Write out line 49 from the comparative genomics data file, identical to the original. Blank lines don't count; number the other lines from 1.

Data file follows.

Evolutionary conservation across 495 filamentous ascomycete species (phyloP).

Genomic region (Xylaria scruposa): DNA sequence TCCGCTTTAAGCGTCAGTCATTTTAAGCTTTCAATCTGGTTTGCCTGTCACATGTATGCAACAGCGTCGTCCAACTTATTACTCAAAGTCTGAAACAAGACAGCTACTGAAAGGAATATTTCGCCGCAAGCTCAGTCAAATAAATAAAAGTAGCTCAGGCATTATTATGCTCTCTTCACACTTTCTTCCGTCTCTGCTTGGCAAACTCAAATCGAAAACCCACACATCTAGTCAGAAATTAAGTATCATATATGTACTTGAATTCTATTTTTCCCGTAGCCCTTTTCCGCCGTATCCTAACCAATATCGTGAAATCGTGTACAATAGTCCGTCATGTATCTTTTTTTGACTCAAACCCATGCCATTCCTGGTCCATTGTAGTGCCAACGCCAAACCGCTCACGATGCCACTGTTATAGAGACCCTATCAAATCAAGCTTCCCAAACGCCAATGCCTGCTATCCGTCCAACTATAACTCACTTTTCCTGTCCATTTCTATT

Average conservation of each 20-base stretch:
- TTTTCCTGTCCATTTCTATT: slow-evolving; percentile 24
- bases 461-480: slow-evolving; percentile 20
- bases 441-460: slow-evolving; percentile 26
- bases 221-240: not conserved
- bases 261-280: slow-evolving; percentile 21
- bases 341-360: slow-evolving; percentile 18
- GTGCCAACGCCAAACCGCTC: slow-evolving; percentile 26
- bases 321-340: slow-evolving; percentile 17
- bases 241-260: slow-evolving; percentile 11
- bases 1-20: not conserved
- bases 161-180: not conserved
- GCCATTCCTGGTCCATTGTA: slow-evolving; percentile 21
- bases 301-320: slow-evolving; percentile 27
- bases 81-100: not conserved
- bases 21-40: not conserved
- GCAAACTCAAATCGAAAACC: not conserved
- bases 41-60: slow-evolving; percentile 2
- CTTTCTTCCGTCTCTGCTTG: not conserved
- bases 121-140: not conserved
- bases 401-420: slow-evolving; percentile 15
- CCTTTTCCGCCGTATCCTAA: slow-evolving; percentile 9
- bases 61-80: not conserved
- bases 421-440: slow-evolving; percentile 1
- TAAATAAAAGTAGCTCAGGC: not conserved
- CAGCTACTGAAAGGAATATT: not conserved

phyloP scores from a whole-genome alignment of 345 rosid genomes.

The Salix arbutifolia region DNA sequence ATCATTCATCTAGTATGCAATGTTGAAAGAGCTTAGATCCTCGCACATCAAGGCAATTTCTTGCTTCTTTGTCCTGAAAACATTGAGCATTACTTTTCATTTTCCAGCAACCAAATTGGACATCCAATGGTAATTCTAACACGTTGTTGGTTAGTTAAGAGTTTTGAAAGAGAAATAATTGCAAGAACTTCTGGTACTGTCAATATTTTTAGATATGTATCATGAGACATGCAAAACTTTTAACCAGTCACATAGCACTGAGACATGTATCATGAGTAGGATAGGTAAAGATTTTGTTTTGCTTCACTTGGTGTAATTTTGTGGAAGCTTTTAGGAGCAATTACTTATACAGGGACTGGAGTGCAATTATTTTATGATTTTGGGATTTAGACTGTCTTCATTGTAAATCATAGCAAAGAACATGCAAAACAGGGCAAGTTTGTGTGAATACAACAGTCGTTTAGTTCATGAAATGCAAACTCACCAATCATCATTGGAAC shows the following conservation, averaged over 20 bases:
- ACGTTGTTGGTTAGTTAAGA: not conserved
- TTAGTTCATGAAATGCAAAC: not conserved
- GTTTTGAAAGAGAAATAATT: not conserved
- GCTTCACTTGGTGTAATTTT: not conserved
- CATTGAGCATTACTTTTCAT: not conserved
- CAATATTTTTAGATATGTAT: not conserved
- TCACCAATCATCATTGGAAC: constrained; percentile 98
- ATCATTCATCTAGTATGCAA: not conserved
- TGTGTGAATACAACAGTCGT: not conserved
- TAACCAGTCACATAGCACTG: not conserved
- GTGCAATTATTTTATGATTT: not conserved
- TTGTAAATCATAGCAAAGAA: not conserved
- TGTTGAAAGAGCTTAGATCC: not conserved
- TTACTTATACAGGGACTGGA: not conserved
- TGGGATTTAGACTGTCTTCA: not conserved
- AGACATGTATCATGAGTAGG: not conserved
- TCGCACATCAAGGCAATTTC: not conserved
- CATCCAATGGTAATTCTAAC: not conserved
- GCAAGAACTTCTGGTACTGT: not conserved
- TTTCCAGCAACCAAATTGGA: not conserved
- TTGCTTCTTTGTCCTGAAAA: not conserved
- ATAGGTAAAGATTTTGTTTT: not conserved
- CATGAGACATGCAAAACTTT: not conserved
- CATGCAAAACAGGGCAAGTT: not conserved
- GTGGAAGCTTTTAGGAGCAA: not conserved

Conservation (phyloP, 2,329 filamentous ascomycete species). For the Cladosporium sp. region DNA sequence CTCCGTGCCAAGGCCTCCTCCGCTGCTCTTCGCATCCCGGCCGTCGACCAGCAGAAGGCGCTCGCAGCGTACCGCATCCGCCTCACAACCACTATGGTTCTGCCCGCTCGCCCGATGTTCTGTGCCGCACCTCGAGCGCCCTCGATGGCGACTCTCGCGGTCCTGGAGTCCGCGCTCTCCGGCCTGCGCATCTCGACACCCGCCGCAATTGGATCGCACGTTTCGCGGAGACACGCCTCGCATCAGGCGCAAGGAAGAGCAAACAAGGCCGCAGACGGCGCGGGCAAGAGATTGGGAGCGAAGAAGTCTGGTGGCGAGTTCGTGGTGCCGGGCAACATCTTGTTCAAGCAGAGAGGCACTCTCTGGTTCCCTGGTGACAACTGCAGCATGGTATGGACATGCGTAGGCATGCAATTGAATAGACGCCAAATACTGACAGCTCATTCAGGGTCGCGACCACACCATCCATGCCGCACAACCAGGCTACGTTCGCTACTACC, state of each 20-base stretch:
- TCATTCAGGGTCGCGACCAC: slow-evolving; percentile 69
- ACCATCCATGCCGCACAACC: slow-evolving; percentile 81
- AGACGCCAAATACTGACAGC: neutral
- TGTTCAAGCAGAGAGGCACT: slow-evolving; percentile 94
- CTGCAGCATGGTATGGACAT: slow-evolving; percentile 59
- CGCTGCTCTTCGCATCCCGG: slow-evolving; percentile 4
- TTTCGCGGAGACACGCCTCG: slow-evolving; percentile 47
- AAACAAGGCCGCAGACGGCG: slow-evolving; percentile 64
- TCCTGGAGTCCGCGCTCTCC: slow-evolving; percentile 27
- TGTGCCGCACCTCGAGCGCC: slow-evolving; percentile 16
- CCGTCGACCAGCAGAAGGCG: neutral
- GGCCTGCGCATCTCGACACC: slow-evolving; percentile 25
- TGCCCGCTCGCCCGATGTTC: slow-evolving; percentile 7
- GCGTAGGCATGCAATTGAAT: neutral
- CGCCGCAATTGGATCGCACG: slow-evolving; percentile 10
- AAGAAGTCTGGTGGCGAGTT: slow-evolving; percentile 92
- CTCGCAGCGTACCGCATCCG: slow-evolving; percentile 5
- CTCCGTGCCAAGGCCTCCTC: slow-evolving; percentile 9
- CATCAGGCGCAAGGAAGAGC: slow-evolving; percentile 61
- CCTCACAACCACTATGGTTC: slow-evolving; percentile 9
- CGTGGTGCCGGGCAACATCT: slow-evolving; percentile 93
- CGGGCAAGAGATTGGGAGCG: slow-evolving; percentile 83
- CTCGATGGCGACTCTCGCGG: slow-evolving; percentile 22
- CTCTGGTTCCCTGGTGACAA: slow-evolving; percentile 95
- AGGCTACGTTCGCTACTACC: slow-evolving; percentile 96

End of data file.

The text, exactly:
- GCAAGAACTTCTGGTACTGT: not conserved